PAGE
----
Dell Inc, the world's largest personal computer vendor, aims to deepen its relations with local technology suppliers this year by increasing procurement in Taiwan by more than 20 percent, a top executive said yesterday.
The US computer maker purchased US$10 billion worth of components from Taiwanese suppliers last year, and the amount is set to expand to US$12.5 billion this year, he said.
Procurement in 2004 was US$8 billion.
"Our partnership with Taiwanese companies involves those renowned in the industry. I believe it will continue for both parties," Kevin Rollins, Dell's president and chief executive officer, told a press briefing in Taipei.
Currently, local electronics heavyweights including Hon Hai Precision Industry Co (鴻海精密), Compal Electronics Inc (仁寶電腦), Asustek Computer Inc (華碩電腦) and Quanta Computer Inc (廣達電腦) are working closely with Dell in the latter's supply chain.
Rollins did not rule out the possibility of working with more local partners to cope with the larger procurement demand in the future.
The 53-year-old Rollins, who assumed the CEO position in July 2004, was in Taipei yesterday for a one-day visit to meet suppliers and employees.
The company said it was set to employ 330 staff ranging from sales and procurement staff to research and development engineer by the end of this year at its Taiwan Design Center, boosting its local manpower to 400.
Set up in 2002, the center is responsible for over 30 product designs. It currently churns out around half of Dell's notebooks and all of its single-socket servers, according to Rollins.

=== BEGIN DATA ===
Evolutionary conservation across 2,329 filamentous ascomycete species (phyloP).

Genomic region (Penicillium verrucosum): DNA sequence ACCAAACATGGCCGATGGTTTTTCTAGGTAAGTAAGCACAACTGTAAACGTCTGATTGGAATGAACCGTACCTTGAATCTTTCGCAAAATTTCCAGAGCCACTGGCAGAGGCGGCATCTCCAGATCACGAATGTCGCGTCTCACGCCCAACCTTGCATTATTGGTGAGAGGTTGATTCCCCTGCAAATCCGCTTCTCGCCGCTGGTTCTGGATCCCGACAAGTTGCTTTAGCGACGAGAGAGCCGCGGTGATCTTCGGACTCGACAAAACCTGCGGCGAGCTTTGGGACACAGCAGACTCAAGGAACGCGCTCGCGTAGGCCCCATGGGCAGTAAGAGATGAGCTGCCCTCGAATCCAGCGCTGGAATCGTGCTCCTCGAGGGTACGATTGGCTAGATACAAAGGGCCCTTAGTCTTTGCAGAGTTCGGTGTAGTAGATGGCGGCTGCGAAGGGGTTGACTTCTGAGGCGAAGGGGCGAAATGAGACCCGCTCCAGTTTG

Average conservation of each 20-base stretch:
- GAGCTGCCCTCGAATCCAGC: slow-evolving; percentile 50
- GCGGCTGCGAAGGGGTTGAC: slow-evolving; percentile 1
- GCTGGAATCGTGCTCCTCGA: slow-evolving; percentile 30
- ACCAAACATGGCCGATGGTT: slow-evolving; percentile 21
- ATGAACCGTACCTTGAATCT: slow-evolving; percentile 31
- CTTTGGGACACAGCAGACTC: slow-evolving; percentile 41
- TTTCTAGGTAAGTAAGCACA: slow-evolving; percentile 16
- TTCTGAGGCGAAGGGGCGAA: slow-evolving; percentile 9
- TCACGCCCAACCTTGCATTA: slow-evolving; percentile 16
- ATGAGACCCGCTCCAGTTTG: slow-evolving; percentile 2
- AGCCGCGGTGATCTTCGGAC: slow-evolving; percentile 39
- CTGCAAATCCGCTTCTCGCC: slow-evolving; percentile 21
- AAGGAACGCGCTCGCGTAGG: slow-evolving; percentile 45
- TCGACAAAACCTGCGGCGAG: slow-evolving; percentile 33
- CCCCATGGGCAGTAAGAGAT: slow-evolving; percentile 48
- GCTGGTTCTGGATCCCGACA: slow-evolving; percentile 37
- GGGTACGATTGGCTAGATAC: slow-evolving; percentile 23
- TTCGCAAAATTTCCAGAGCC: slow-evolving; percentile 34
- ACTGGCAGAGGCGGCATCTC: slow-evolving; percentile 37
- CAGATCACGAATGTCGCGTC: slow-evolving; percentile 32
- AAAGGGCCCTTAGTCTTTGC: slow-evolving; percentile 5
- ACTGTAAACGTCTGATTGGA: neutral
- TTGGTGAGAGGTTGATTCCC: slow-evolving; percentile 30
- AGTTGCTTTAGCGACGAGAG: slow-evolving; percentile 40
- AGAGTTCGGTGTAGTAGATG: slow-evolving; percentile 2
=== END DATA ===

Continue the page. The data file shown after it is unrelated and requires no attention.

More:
Rollins brushed off concerns over reports that Quanta has succumbed to Dell's request to give back a 1.5 percent rebate for orders Quanta received last year.
DigiTimes reported on April 26 that Dell demanded that Taiwanese notebook makers including Quanta, Compal and Wistron Corp (
"We don't disclose deals in public. And we negotiate with our suppliers in a spirited, friendly ambience," Rollins said.
Dell, started by Michael Dell in his dorm room at the University of Texas at Austin in 1984, grew in 20 years to become the world's No. 1 personal computer maker.
It succeeded by selling directly to customers on the phone and over the Internet, thereby circumventing retailers and undercutting competitors.
But the company cut prices on entry-level consumer computers too aggressively last year, slowing sales to US$55.9 billion last year, which was lower than analysts' expectations.
Now, Dell is looking at new products and services -- such as printers, computer services and data storage -- and emerging markets outside of the US, to revive the brisk acceleration.
Rollins appeared upbeat about the company's future.
"We are very confident on Dell's prospects. We are a growing company and we have been a growing company. You will see our accomplishments if you look at our past history, and the same kind of growth will continue," he said.